The Relation Between Prayer Type and Life Satisfaction in Religious Jewish Men and Women: The Moderating Effects of Prayer Duration and Belief in Prayer

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Abstract

The possible moderating functions of prayer duration and belief in prayer on the prayer–well-being relation were examined. A multidimensional self-report measure of prayer including five types of prayer—Supplication, Thanksgiving, Adoration, Confession, and Reception—as well as measures of prayer duration, belief in prayer, and life satisfaction were used. On the basis of a sample of 345 Jewish religious pray-ers living in Israel it was found that for men all five types of prayer were directly related to life satisfaction. No moderating effects were found. In contrast, for women, although no significant direct relations were found between prayer type and life satisfaction, prayer duration moderated the relation between Supplication, Confession, and Reception with life satisfaction. In addition, significant three-way interactions (Prayer Type × Prayer Duration × Prayer Belief) were found for all five types of prayer. For women with a high belief in prayer, a positive prayer—well-being relation emerged when prayer duration was long, and a negative prayer—well-being relation emerged when prayer duration was short. In contrast, for women with a low belief in prayer, the opposite pattern emerged; lengthy prayer was negatively related to well-being, whereas short prayer was positively related to well-being. An explanation based on self-attributions of prayer sincerity is offered.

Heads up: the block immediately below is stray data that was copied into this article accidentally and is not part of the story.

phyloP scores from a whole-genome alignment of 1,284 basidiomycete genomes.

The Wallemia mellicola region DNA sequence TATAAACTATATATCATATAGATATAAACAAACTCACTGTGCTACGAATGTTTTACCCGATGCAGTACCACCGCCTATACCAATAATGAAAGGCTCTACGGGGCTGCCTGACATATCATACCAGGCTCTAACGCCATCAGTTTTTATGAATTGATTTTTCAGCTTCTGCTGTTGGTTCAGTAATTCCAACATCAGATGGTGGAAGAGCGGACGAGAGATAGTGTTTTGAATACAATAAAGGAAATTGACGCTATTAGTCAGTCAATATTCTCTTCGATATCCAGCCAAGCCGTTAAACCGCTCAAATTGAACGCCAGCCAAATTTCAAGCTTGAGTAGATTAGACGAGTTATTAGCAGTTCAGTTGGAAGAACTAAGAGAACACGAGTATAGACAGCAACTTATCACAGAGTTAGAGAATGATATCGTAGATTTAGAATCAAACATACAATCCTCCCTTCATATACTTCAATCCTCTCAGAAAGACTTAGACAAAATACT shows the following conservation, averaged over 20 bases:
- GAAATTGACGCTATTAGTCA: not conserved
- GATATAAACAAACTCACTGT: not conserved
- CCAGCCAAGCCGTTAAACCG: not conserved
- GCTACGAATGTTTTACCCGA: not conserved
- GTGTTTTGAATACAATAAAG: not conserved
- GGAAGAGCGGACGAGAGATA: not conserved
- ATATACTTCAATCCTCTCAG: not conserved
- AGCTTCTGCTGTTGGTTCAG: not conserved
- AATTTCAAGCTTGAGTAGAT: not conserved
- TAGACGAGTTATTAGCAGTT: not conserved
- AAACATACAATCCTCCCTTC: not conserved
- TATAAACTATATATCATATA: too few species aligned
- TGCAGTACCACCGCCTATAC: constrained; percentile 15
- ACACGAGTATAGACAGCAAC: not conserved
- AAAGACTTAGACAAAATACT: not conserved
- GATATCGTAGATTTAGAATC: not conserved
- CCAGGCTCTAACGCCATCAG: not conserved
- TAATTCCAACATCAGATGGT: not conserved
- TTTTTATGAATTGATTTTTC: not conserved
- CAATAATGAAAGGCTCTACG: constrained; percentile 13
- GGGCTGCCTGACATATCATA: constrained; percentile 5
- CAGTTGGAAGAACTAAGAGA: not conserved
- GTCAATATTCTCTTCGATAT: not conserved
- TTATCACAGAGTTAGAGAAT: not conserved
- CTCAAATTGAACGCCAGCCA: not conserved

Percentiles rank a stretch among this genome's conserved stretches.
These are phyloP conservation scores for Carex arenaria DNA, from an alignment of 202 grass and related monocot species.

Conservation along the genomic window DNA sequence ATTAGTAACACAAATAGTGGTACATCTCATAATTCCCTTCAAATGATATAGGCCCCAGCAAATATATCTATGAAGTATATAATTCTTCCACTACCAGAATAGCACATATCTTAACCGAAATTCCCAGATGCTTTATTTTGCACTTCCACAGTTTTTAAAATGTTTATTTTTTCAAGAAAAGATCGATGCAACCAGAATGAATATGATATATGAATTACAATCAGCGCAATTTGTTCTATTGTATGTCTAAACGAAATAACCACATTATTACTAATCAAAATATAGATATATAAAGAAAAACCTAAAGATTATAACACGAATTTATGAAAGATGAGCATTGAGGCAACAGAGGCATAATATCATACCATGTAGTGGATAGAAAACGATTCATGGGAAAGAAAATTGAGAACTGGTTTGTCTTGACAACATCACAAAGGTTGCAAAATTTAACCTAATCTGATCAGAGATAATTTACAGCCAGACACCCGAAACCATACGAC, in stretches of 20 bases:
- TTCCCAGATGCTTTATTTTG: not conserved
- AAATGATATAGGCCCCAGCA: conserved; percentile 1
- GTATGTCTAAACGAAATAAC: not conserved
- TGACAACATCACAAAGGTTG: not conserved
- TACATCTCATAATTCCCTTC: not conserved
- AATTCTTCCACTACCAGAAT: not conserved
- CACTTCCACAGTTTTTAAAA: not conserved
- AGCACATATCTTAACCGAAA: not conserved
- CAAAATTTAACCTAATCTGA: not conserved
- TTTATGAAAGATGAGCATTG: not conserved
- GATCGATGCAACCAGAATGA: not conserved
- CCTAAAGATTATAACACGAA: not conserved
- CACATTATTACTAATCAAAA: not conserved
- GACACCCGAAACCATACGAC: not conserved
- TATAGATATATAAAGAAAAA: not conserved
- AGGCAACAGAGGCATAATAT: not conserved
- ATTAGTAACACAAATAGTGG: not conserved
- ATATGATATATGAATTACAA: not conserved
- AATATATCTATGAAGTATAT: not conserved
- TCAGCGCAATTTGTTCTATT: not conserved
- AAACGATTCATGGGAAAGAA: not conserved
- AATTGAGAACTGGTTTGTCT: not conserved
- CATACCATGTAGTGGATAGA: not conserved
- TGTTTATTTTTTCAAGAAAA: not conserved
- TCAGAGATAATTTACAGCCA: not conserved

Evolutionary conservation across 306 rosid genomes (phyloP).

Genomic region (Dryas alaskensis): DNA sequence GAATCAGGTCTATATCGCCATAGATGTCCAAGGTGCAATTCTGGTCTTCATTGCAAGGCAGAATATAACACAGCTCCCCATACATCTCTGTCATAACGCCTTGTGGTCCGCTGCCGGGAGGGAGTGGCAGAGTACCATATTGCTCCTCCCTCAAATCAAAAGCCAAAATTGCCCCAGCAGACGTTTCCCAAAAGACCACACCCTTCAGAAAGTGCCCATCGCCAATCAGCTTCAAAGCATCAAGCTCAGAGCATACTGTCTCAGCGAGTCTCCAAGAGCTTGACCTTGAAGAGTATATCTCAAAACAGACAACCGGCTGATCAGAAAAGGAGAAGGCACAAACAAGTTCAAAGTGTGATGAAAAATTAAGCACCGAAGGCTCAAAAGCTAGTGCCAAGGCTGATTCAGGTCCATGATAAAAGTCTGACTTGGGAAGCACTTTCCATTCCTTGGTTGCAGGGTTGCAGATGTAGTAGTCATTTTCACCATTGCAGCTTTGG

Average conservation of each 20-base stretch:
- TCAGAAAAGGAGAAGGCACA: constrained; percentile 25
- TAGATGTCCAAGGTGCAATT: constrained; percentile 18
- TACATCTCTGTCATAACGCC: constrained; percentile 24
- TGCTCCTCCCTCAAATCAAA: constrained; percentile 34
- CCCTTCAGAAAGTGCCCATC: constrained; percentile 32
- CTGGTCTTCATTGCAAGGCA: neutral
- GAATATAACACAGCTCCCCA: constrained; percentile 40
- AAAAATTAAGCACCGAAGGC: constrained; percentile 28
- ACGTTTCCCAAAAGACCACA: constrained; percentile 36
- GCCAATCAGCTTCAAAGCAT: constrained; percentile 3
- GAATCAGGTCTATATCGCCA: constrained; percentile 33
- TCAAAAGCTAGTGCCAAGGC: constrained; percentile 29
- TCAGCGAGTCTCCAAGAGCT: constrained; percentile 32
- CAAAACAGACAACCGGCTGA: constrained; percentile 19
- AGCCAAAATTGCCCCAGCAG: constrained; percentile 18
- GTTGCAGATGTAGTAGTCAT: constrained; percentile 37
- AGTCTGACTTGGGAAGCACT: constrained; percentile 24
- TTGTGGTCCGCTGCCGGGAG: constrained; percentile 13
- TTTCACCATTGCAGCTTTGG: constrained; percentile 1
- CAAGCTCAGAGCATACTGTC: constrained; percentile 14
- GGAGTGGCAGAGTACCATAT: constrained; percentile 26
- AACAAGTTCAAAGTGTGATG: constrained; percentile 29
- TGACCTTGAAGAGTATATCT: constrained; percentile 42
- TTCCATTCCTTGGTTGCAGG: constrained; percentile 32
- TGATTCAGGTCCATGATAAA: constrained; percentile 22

Original languageEnglish
Pages (from-to)211-229
Number of pages19
JournalThe International Journal for the Psychology of Religion
Volume25
Issue number3
DOIs
StatePublished - 3 Jul 2015

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